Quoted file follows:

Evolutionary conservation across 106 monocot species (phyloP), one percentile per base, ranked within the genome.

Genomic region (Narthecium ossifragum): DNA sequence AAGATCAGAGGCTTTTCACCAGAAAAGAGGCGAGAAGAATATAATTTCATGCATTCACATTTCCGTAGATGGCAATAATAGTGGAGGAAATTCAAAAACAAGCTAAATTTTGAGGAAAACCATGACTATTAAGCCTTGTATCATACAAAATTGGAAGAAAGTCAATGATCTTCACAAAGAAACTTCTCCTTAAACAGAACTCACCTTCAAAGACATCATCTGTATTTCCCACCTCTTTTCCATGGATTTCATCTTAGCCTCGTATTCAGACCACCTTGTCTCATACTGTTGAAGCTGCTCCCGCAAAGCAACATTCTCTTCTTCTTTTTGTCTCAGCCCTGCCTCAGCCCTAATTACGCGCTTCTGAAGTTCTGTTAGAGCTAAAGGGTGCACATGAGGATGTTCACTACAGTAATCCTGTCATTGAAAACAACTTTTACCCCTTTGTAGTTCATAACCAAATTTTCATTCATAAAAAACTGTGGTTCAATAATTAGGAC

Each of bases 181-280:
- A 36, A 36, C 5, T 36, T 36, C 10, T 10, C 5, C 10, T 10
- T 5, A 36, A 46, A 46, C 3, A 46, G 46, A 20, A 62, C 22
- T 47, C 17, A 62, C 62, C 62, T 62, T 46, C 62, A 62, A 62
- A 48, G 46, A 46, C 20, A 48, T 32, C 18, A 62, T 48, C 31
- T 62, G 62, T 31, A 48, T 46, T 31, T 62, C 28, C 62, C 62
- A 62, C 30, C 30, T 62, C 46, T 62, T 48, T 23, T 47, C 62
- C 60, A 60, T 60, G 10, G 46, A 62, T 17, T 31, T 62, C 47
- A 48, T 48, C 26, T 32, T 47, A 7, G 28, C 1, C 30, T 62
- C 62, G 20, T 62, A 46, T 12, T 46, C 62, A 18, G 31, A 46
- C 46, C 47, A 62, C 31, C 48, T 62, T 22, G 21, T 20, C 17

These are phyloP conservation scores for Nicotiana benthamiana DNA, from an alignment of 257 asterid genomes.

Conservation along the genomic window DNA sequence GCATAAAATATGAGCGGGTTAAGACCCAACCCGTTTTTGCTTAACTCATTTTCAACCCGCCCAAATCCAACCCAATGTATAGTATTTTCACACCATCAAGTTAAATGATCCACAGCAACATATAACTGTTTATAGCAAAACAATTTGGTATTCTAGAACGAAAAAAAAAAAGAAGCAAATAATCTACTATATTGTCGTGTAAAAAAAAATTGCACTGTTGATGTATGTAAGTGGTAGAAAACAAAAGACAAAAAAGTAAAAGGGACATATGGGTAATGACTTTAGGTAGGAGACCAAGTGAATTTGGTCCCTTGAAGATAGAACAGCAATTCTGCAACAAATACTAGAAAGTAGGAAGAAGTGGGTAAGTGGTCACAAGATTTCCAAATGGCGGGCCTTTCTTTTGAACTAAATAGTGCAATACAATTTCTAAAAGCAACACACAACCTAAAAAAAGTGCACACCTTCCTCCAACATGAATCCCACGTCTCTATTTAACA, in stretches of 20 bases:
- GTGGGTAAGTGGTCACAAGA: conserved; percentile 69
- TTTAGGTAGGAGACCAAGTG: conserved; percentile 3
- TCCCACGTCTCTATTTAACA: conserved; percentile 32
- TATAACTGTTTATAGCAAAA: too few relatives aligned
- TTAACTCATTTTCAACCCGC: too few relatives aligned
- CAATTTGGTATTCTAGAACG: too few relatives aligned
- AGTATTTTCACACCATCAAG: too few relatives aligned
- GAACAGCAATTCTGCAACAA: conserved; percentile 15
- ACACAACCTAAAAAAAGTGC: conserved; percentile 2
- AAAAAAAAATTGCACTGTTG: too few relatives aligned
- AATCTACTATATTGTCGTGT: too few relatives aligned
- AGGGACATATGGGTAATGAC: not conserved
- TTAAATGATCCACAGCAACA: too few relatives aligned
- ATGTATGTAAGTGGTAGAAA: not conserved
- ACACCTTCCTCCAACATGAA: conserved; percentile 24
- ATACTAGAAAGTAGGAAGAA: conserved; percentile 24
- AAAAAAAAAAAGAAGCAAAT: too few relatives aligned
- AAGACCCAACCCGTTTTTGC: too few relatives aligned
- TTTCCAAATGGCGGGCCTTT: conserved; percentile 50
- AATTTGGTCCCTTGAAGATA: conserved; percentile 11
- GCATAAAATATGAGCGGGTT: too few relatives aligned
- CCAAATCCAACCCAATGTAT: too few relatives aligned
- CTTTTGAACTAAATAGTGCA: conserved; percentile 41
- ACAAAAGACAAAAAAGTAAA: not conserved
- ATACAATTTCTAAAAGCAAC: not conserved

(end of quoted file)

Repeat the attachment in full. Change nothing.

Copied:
Evolutionary conservation across 106 monocot species (phyloP), one percentile per base, ranked within the genome.

Genomic region (Narthecium ossifragum): DNA sequence AAGATCAGAGGCTTTTCACCAGAAAAGAGGCGAGAAGAATATAATTTCATGCATTCACATTTCCGTAGATGGCAATAATAGTGGAGGAAATTCAAAAACAAGCTAAATTTTGAGGAAAACCATGACTATTAAGCCTTGTATCATACAAAATTGGAAGAAAGTCAATGATCTTCACAAAGAAACTTCTCCTTAAACAGAACTCACCTTCAAAGACATCATCTGTATTTCCCACCTCTTTTCCATGGATTTCATCTTAGCCTCGTATTCAGACCACCTTGTCTCATACTGTTGAAGCTGCTCCCGCAAAGCAACATTCTCTTCTTCTTTTTGTCTCAGCCCTGCCTCAGCCCTAATTACGCGCTTCTGAAGTTCTGTTAGAGCTAAAGGGTGCACATGAGGATGTTCACTACAGTAATCCTGTCATTGAAAACAACTTTTACCCCTTTGTAGTTCATAACCAAATTTTCATTCATAAAAAACTGTGGTTCAATAATTAGGAC

Each of bases 181-280:
- A 36, A 36, C 5, T 36, T 36, C 10, T 10, C 5, C 10, T 10
- T 5, A 36, A 46, A 46, C 3, A 46, G 46, A 20, A 62, C 22
- T 47, C 17, A 62, C 62, C 62, T 62, T 46, C 62, A 62, A 62
- A 48, G 46, A 46, C 20, A 48, T 32, C 18, A 62, T 48, C 31
- T 62, G 62, T 31, A 48, T 46, T 31, T 62, C 28, C 62, C 62
- A 62, C 30, C 30, T 62, C 46, T 62, T 48, T 23, T 47, C 62
- C 60, A 60, T 60, G 10, G 46, A 62, T 17, T 31, T 62, C 47
- A 48, T 48, C 26, T 32, T 47, A 7, G 28, C 1, C 30, T 62
- C 62, G 20, T 62, A 46, T 12, T 46, C 62, A 18, G 31, A 46
- C 46, C 47, A 62, C 31, C 48, T 62, T 22, G 21, T 20, C 17

These are phyloP conservation scores for Nicotiana benthamiana DNA, from an alignment of 257 asterid genomes.

Conservation along the genomic window DNA sequence GCATAAAATATGAGCGGGTTAAGACCCAACCCGTTTTTGCTTAACTCATTTTCAACCCGCCCAAATCCAACCCAATGTATAGTATTTTCACACCATCAAGTTAAATGATCCACAGCAACATATAACTGTTTATAGCAAAACAATTTGGTATTCTAGAACGAAAAAAAAAAAGAAGCAAATAATCTACTATATTGTCGTGTAAAAAAAAATTGCACTGTTGATGTATGTAAGTGGTAGAAAACAAAAGACAAAAAAGTAAAAGGGACATATGGGTAATGACTTTAGGTAGGAGACCAAGTGAATTTGGTCCCTTGAAGATAGAACAGCAATTCTGCAACAAATACTAGAAAGTAGGAAGAAGTGGGTAAGTGGTCACAAGATTTCCAAATGGCGGGCCTTTCTTTTGAACTAAATAGTGCAATACAATTTCTAAAAGCAACACACAACCTAAAAAAAGTGCACACCTTCCTCCAACATGAATCCCACGTCTCTATTTAACA, in stretches of 20 bases:
- GTGGGTAAGTGGTCACAAGA: conserved; percentile 69
- TTTAGGTAGGAGACCAAGTG: conserved; percentile 3
- TCCCACGTCTCTATTTAACA: conserved; percentile 32
- TATAACTGTTTATAGCAAAA: too few relatives aligned
- TTAACTCATTTTCAACCCGC: too few relatives aligned
- CAATTTGGTATTCTAGAACG: too few relatives aligned
- AGTATTTTCACACCATCAAG: too few relatives aligned
- GAACAGCAATTCTGCAACAA: conserved; percentile 15
- ACACAACCTAAAAAAAGTGC: conserved; percentile 2
- AAAAAAAAATTGCACTGTTG: too few relatives aligned
- AATCTACTATATTGTCGTGT: too few relatives aligned
- AGGGACATATGGGTAATGAC: not conserved
- TTAAATGATCCACAGCAACA: too few relatives aligned
- ATGTATGTAAGTGGTAGAAA: not conserved
- ACACCTTCCTCCAACATGAA: conserved; percentile 24
- ATACTAGAAAGTAGGAAGAA: conserved; percentile 24
- AAAAAAAAAAAGAAGCAAAT: too few relatives aligned
- AAGACCCAACCCGTTTTTGC: too few relatives aligned
- TTTCCAAATGGCGGGCCTTT: conserved; percentile 50
- AATTTGGTCCCTTGAAGATA: conserved; percentile 11
- GCATAAAATATGAGCGGGTT: too few relatives aligned
- CCAAATCCAACCCAATGTAT: too few relatives aligned
- CTTTTGAACTAAATAGTGCA: conserved; percentile 41
- ACAAAAGACAAAAAAGTAAA: not conserved
- ATACAATTTCTAAAAGCAAC: not conserved